// You need to depend on the lite runtime library, not protobuf-java
  compile 'com.google.protobuf:protobuf-lite:3.0.0'
}

protobuf {
  protoc {
    // You still need protoc like in the non-Android case
    artifact = 'com.google.protobuf:protoc:3.0.0'
  }
  plugins {
    javalite {
      // The codegen for lite comes as a separate artifact
      artifact = 'com.google.protobuf:protoc-gen-javalite:3.0.0'
    }
  }
  generateProtoTasks {
    all().each { task ->
      task.builtins {
        // In most cases you don't need the full Java output
        // if you use the lite output.
        remove java
      }
      task.plugins {
        javalite { }
      }
    }
  }
}

Generate descriptor set files

{ task ->
  // If true, will generate a descriptor_set.desc file under
  // $generatedFilesBaseDir/$sourceSet. Default is false.
  // See --descriptor_set_out in protoc documentation about what it is.
  task.generateDescriptorSet = true

  // Allows to override the default for the descriptor set location
  task.descriptorSetOptions.path =
    "${projectDir}/build/descriptors/{$task.sourceSet.name}.dsc"

  // If true, the descriptor set will contain line number information
  // and comments. Default is false.
  task.descriptorSetOptions.includeSourceInfo = true

  // If true, the descriptor set will contain all transitive imports and
  // is therefore self-contained. Default is false.
  task.descriptorSetOptions.includeImports = true
}

Change where files are generated

By default generated Java files are under $generatedFilesBaseDir/$sourceSet/$builtinPluginName, where $generatedFilesBaseDir is $buildDir/generated/source/proto by default, and is configurable. E.g.,

protobuf {
  ...
  generatedFilesBaseDir = "$projectDir/src/generated"
}

The subdirectory name, which is by default $builtinPluginName, can also be changed by setting the outputSubDir property in the builtins or plugins block of a task configuration within generateProtoTasks block (see previous section). E.g.,

{ task ->
  task.plugins {
    grpc {
      // Write the generated files under
      // "$generatedFilesBaseDir/$sourceSet/grpcjava"
      outputSubDir = 'grpcjava'
    }
  }
}

Protos in dependencies

If a Java project contains proto files, they will be packaged in the jar files along with the compiled classes.

Protos in dependencies (e.g. upstream jars) can be put in either in the compile configuration or the protobuf configuration.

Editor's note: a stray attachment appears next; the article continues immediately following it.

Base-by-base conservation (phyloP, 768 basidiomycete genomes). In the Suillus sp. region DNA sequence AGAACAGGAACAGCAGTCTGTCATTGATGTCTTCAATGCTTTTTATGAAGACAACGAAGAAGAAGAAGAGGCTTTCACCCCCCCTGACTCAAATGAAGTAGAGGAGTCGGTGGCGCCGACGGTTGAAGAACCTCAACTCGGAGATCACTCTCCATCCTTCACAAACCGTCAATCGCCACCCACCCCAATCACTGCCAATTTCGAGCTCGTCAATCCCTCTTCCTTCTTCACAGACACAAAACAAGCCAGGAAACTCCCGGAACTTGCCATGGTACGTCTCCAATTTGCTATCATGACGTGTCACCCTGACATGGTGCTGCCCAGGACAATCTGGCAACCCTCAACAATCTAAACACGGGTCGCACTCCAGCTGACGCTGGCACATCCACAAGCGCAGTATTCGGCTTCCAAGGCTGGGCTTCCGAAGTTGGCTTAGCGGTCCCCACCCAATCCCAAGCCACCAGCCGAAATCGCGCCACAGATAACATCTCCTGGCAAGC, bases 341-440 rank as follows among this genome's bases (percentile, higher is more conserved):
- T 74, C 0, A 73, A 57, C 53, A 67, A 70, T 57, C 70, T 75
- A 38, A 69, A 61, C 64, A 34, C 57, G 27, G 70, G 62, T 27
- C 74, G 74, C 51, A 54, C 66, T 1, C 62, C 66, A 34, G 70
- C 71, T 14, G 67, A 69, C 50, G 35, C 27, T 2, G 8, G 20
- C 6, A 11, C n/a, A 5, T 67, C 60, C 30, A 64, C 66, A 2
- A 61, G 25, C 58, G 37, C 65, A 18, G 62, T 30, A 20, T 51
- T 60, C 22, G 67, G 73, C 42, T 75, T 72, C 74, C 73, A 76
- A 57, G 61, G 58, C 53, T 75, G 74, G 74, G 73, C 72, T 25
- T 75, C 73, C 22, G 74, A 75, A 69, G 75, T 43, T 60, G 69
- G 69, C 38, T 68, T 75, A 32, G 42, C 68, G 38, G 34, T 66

If the dependency is put in the compile configuration, the proto files are extracted to an extracted-include-protos directory and added to the --proto_path flag of the protoc command line, so that they can be imported by the proto files of the current project. The imported proto files will not be compiled since they have already been compiled in their own projects. Example:

dependencies {
  compile project(':someProjectWithProtos')
  testCompile files("lib/some-testlib-with-protos.jar")
}

If the dependency is put in the protobuf configuration, the proto files are extracted to a extracted-protos directory and added to the protoc command line as files to compile, in the same protoc invocation as the current project's proto files (if any). Example:

dependencies {
  // protos can be from a local package,
  protobuf files('lib/protos.tar.gz')
  // ... a local directory,
  protobuf files('ext/')   // NEVER use fileTree(). See issue #248.
  // ... or an artifact from a repository
  testProtobuf 'com.example:published-protos:1.0.0'
}

Pre-compiled protoc artifacts

This Maven Central directory lists pre-compiled protoc artifacts that can be used by this plugin.

Tips for IDEs

IntelliJ IDEA

Be sure to enable delegate IDE build/run actions to Gradle so that Intellij does not use its internal build mechanism to compile source code. This plugin ensures that code generation happens before Gradle's build step. If the setting is off, Intellij's own build system will be used instead of Gradle.

Enable the setting with:

Settings -> Build, Execution, Deployment
  -> Build Tools -> Gradle -> Runner
  -> Delegate IDE build/run actions to gradle.

This plugin integrates with the idea plugin and automatically registers the proto files and generated Java code as sources.

apply plugin: 'idea'

protobuf {
    ...
    generatedFilesBaseDir = "$projectDir/gen"
}

clean {
    delete protobuf.generatedFilesBaseDir
}

idea {
    module {
        // proto files and generated Java files are automatically added as
        // source dirs.
        // If you have additional sources, add them here:
        sourceDirs += file("/path/to/other/sources");
    }
}

Testing the plugin

testProject* are testing projects that uses this plugin to compile .proto files. Because the tests include an Android project, you need to install Android SDK Tools.

After you made any change to the plugin, be sure to run these tests.

$ ./gradlew test